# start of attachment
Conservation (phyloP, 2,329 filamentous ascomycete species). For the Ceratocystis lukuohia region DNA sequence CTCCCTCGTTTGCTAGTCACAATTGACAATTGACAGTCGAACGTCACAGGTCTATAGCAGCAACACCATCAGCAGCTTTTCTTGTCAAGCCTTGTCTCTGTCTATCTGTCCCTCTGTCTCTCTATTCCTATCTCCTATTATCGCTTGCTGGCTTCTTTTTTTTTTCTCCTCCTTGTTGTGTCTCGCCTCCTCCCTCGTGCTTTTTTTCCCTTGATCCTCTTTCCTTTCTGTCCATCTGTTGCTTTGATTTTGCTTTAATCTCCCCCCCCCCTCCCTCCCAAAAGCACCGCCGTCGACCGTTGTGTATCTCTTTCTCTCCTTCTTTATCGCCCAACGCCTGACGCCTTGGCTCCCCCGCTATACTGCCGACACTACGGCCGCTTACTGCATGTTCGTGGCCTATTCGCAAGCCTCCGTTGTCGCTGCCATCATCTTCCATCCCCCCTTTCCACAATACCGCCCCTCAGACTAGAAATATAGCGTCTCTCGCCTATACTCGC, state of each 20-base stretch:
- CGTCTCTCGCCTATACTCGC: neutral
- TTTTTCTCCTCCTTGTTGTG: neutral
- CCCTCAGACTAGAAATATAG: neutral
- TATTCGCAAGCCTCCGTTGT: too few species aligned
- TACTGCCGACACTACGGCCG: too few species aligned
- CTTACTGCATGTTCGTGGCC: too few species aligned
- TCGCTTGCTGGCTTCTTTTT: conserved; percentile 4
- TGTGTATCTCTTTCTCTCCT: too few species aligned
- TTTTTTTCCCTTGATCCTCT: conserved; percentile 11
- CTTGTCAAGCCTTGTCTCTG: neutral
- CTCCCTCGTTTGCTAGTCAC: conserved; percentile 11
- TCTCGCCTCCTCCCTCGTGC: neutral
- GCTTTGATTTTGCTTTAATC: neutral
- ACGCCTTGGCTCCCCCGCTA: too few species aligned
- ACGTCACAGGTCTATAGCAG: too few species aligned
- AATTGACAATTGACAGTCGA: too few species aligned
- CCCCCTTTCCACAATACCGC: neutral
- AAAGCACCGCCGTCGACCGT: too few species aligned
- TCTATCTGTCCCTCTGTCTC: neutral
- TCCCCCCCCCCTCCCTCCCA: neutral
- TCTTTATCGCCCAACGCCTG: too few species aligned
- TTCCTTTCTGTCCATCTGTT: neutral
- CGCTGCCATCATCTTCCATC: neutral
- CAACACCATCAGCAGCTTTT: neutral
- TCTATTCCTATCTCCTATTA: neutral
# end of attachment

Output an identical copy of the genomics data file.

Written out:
Conservation (phyloP, 2,329 filamentous ascomycete species). For the Ceratocystis lukuohia region DNA sequence CTCCCTCGTTTGCTAGTCACAATTGACAATTGACAGTCGAACGTCACAGGTCTATAGCAGCAACACCATCAGCAGCTTTTCTTGTCAAGCCTTGTCTCTGTCTATCTGTCCCTCTGTCTCTCTATTCCTATCTCCTATTATCGCTTGCTGGCTTCTTTTTTTTTTCTCCTCCTTGTTGTGTCTCGCCTCCTCCCTCGTGCTTTTTTTCCCTTGATCCTCTTTCCTTTCTGTCCATCTGTTGCTTTGATTTTGCTTTAATCTCCCCCCCCCCTCCCTCCCAAAAGCACCGCCGTCGACCGTTGTGTATCTCTTTCTCTCCTTCTTTATCGCCCAACGCCTGACGCCTTGGCTCCCCCGCTATACTGCCGACACTACGGCCGCTTACTGCATGTTCGTGGCCTATTCGCAAGCCTCCGTTGTCGCTGCCATCATCTTCCATCCCCCCTTTCCACAATACCGCCCCTCAGACTAGAAATATAGCGTCTCTCGCCTATACTCGC, state of each 20-base stretch:
- CGTCTCTCGCCTATACTCGC: neutral
- TTTTTCTCCTCCTTGTTGTG: neutral
- CCCTCAGACTAGAAATATAG: neutral
- TATTCGCAAGCCTCCGTTGT: too few species aligned
- TACTGCCGACACTACGGCCG: too few species aligned
- CTTACTGCATGTTCGTGGCC: too few species aligned
- TCGCTTGCTGGCTTCTTTTT: conserved; percentile 4
- TGTGTATCTCTTTCTCTCCT: too few species aligned
- TTTTTTTCCCTTGATCCTCT: conserved; percentile 11
- CTTGTCAAGCCTTGTCTCTG: neutral
- CTCCCTCGTTTGCTAGTCAC: conserved; percentile 11
- TCTCGCCTCCTCCCTCGTGC: neutral
- GCTTTGATTTTGCTTTAATC: neutral
- ACGCCTTGGCTCCCCCGCTA: too few species aligned
- ACGTCACAGGTCTATAGCAG: too few species aligned
- AATTGACAATTGACAGTCGA: too few species aligned
- CCCCCTTTCCACAATACCGC: neutral
- AAAGCACCGCCGTCGACCGT: too few species aligned
- TCTATCTGTCCCTCTGTCTC: neutral
- TCCCCCCCCCCTCCCTCCCA: neutral
- TCTTTATCGCCCAACGCCTG: too few species aligned
- TTCCTTTCTGTCCATCTGTT: neutral
- CGCTGCCATCATCTTCCATC: neutral
- CAACACCATCAGCAGCTTTT: neutral
- TCTATTCCTATCTCCTATTA: neutral